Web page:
Washington, D.C. — The Global Network Initiative (GNI) welcomes the formation of the U.S.-EU Trade and Technology Council (TTC). GNI is optimistic that the TTC can create spaces to more effectively address the complex issues in the technology sphere, and is eager to engage proactively and constructively with these governments and other relevant stakeholders, including through relevant TTC working groups (WGs).
As global, democratic leaders, the U.S. and EU each have a responsibility to ensure that human rights are accounted for throughout their domestic and international engagements, including the TTC. The international human rights framework should serve as the shared foundation upon which trans-Atlantic cooperation on trade and technology is built and expanded.
Demonstrating how these shared principles can inform effective, democratic, rule-of-law-based approaches to contemporary issues will provide a necessary contrast with top-down, authoritarian efforts. It will also help ensure broader buy-in from other democratic states and key non-state stakeholders, making resulting solutions more impactful and sustainable.
Human rights should play an especially critical role in the efforts of WG 5 on “Data, Governance, and Technology Platforms,” and WG 6 on “Misuse of Technology Threatening Security and Human Rights,” both of which GNI looks forward to participating in.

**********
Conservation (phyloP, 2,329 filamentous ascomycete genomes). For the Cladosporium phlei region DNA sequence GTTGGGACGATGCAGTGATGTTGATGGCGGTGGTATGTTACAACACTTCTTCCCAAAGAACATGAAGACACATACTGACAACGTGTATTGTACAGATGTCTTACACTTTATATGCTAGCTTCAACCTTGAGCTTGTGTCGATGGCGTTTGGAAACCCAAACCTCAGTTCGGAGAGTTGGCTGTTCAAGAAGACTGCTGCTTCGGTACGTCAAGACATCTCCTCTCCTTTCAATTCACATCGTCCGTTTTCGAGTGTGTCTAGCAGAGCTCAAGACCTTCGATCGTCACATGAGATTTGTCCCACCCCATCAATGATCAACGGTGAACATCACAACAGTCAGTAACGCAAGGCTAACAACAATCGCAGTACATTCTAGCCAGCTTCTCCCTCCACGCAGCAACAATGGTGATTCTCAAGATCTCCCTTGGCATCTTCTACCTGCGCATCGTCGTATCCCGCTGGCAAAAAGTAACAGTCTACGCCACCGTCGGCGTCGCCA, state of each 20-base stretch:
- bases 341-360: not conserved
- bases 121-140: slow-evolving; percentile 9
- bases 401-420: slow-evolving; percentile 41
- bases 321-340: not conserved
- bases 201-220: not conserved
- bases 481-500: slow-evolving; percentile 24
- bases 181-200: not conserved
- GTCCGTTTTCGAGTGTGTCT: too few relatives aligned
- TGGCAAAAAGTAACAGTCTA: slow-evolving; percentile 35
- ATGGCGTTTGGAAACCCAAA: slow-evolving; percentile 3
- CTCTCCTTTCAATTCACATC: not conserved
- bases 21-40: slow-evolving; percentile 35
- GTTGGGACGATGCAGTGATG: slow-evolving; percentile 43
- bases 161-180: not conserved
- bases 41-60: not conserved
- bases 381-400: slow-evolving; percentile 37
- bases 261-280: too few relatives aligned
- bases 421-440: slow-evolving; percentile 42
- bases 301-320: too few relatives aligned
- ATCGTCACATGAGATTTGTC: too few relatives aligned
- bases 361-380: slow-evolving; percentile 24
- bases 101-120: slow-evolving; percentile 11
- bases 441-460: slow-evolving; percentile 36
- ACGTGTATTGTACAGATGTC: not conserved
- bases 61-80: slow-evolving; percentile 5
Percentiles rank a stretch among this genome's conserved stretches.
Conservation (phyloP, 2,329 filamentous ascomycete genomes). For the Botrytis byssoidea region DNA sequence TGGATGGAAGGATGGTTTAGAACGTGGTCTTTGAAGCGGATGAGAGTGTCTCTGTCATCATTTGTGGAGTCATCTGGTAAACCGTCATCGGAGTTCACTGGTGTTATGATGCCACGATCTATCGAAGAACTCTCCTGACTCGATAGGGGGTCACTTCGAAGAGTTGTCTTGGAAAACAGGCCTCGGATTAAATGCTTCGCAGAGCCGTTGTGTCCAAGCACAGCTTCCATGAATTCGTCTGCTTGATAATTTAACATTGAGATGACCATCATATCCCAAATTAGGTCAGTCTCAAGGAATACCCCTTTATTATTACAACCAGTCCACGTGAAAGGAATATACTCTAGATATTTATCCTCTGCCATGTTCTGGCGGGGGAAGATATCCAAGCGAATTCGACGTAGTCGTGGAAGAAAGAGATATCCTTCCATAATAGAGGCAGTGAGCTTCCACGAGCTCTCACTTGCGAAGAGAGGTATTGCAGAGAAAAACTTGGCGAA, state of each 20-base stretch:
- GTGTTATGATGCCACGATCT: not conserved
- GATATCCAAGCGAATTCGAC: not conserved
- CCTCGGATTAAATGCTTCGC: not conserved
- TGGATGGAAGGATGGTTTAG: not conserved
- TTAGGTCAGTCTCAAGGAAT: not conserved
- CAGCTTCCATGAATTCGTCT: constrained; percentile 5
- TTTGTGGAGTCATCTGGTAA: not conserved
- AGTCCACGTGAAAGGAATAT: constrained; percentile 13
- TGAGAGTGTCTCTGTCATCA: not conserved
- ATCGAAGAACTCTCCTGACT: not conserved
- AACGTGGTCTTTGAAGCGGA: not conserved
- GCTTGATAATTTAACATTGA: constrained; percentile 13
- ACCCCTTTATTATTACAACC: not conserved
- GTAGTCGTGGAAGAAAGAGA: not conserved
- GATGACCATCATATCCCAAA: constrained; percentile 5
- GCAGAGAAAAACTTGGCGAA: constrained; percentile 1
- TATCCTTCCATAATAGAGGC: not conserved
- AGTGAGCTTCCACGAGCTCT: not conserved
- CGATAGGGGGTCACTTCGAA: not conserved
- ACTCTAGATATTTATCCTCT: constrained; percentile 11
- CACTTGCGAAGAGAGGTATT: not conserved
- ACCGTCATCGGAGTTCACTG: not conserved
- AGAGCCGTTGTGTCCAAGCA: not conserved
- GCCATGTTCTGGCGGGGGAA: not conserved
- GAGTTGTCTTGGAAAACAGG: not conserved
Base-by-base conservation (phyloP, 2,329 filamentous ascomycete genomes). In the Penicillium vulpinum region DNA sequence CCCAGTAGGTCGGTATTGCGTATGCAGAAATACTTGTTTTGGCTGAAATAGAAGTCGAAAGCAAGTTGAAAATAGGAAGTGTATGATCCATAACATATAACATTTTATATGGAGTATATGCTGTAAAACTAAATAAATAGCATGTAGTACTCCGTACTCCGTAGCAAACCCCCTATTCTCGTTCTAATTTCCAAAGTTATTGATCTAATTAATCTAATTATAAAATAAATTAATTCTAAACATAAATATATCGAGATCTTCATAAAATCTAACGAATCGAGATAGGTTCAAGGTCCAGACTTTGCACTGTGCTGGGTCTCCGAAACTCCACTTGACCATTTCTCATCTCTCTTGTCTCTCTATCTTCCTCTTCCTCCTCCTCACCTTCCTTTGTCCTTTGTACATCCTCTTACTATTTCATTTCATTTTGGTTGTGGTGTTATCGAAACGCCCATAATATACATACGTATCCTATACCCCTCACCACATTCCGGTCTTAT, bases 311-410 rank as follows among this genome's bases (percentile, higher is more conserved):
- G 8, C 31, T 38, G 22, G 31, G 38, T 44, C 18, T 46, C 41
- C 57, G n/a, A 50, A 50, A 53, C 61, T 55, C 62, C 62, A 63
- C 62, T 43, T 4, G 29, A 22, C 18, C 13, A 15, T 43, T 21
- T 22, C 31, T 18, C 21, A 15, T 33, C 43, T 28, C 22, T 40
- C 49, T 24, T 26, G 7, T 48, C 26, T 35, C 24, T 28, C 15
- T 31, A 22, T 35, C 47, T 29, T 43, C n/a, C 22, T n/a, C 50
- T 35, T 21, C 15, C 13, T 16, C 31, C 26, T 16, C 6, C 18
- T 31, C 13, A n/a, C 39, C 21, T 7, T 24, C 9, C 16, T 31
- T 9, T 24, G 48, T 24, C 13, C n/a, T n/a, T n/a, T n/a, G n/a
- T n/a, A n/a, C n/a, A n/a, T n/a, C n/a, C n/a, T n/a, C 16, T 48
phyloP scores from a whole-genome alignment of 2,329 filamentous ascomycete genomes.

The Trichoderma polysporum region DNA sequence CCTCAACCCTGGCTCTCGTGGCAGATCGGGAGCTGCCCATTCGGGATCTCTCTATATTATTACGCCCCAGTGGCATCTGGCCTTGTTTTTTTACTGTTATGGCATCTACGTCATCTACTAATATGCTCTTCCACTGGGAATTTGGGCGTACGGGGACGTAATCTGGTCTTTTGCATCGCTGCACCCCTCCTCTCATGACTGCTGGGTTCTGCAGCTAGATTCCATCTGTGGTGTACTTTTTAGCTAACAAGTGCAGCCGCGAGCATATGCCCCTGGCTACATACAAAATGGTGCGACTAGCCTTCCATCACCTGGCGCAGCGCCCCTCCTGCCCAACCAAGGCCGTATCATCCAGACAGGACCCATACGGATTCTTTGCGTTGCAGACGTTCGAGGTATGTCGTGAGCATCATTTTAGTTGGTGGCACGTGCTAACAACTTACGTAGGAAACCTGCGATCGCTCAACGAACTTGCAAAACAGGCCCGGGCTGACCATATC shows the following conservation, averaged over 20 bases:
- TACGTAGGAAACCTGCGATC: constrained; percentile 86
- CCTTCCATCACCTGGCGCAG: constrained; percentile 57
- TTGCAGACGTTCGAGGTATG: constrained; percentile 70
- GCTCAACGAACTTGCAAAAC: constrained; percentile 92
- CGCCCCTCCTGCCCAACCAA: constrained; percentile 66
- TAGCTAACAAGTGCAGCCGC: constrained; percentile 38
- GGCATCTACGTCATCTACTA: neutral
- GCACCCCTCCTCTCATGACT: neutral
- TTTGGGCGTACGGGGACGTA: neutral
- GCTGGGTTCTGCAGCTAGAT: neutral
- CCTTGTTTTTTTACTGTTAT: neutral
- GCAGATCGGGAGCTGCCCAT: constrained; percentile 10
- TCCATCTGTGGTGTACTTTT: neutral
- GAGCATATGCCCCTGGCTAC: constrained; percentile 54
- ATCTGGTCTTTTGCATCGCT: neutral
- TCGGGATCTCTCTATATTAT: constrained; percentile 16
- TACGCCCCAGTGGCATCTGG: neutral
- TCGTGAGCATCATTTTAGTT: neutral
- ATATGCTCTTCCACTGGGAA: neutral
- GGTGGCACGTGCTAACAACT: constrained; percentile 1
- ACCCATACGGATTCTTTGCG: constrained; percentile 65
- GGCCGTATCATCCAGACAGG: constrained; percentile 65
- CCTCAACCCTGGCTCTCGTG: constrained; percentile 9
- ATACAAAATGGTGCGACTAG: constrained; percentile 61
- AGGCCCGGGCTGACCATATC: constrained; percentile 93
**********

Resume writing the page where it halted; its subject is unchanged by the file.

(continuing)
GNI is encouraged by the initial commitment that the EU and U.S. have demonstrated including relevant stakeholders from civil society and the private sector in the TTC’s inaugural meeting. As work shifts to the WGs, we encourage relevant officials to provide transparency around the working methods and agendas of these groups, as well as ongoing opportunities for meaningful engagement by relevant non-state actors.
GNI also welcomes the reference made in the Joint Inaugural Statement to a “shared interest in using voluntary and multistakeholder initiatives to complement regulatory approaches in some areas.” The GNI has served for over a decade as an example of how voluntary, multistakeholder efforts can facilitate information sharing, build trust, and foster accountability among diverse actors working on issues relevant to technology policy, and we are eager to share our experiences and insights.
GNI looks forward to continuing and deepening our engagement with the TTC.